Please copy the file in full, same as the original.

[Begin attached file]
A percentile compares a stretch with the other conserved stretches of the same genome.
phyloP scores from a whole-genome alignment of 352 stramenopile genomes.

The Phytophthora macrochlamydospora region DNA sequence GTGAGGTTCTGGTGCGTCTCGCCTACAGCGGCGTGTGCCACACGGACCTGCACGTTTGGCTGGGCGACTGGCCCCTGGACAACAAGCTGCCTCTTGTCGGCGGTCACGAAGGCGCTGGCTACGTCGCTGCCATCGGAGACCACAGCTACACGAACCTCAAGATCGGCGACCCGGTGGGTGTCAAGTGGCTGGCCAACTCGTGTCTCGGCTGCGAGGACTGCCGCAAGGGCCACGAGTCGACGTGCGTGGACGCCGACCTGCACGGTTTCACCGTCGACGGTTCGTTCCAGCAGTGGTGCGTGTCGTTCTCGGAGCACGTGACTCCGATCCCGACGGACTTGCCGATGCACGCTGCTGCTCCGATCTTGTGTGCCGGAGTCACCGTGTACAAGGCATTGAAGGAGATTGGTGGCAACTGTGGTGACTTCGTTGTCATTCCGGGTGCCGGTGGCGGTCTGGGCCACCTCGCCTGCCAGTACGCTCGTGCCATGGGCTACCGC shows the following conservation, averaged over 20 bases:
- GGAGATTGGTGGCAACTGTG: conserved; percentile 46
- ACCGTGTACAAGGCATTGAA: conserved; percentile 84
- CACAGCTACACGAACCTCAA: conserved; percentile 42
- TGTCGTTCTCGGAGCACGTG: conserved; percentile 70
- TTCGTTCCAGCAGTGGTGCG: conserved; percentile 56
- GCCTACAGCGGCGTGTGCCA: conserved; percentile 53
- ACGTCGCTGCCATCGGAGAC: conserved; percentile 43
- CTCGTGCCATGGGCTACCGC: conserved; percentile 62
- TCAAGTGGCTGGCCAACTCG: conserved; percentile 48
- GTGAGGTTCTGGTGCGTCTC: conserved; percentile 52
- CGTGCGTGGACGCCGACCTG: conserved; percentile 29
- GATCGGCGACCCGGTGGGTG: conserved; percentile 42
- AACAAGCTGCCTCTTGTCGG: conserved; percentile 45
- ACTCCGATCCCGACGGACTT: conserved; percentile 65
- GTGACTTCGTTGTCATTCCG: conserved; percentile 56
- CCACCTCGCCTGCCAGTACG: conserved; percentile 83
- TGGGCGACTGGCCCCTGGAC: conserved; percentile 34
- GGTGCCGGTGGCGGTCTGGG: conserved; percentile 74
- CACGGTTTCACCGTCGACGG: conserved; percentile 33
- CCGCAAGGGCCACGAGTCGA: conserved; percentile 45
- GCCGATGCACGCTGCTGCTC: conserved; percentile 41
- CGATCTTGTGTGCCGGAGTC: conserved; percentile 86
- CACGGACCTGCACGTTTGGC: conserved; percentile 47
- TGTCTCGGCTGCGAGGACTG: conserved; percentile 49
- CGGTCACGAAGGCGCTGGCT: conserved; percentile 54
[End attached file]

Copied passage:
A percentile compares a stretch with the other conserved stretches of the same genome.
phyloP scores from a whole-genome alignment of 352 stramenopile genomes.

The Phytophthora macrochlamydospora region DNA sequence GTGAGGTTCTGGTGCGTCTCGCCTACAGCGGCGTGTGCCACACGGACCTGCACGTTTGGCTGGGCGACTGGCCCCTGGACAACAAGCTGCCTCTTGTCGGCGGTCACGAAGGCGCTGGCTACGTCGCTGCCATCGGAGACCACAGCTACACGAACCTCAAGATCGGCGACCCGGTGGGTGTCAAGTGGCTGGCCAACTCGTGTCTCGGCTGCGAGGACTGCCGCAAGGGCCACGAGTCGACGTGCGTGGACGCCGACCTGCACGGTTTCACCGTCGACGGTTCGTTCCAGCAGTGGTGCGTGTCGTTCTCGGAGCACGTGACTCCGATCCCGACGGACTTGCCGATGCACGCTGCTGCTCCGATCTTGTGTGCCGGAGTCACCGTGTACAAGGCATTGAAGGAGATTGGTGGCAACTGTGGTGACTTCGTTGTCATTCCGGGTGCCGGTGGCGGTCTGGGCCACCTCGCCTGCCAGTACGCTCGTGCCATGGGCTACCGC shows the following conservation, averaged over 20 bases:
- GGAGATTGGTGGCAACTGTG: conserved; percentile 46
- ACCGTGTACAAGGCATTGAA: conserved; percentile 84
- CACAGCTACACGAACCTCAA: conserved; percentile 42
- TGTCGTTCTCGGAGCACGTG: conserved; percentile 70
- TTCGTTCCAGCAGTGGTGCG: conserved; percentile 56
- GCCTACAGCGGCGTGTGCCA: conserved; percentile 53
- ACGTCGCTGCCATCGGAGAC: conserved; percentile 43
- CTCGTGCCATGGGCTACCGC: conserved; percentile 62
- TCAAGTGGCTGGCCAACTCG: conserved; percentile 48
- GTGAGGTTCTGGTGCGTCTC: conserved; percentile 52
- CGTGCGTGGACGCCGACCTG: conserved; percentile 29
- GATCGGCGACCCGGTGGGTG: conserved; percentile 42
- AACAAGCTGCCTCTTGTCGG: conserved; percentile 45
- ACTCCGATCCCGACGGACTT: conserved; percentile 65
- GTGACTTCGTTGTCATTCCG: conserved; percentile 56
- CCACCTCGCCTGCCAGTACG: conserved; percentile 83
- TGGGCGACTGGCCCCTGGAC: conserved; percentile 34
- GGTGCCGGTGGCGGTCTGGG: conserved; percentile 74
- CACGGTTTCACCGTCGACGG: conserved; percentile 33
- CCGCAAGGGCCACGAGTCGA: conserved; percentile 45
- GCCGATGCACGCTGCTGCTC: conserved; percentile 41
- CGATCTTGTGTGCCGGAGTC: conserved; percentile 86
- CACGGACCTGCACGTTTGGC: conserved; percentile 47
- TGTCTCGGCTGCGAGGACTG: conserved; percentile 49
- CGGTCACGAAGGCGCTGGCT: conserved; percentile 54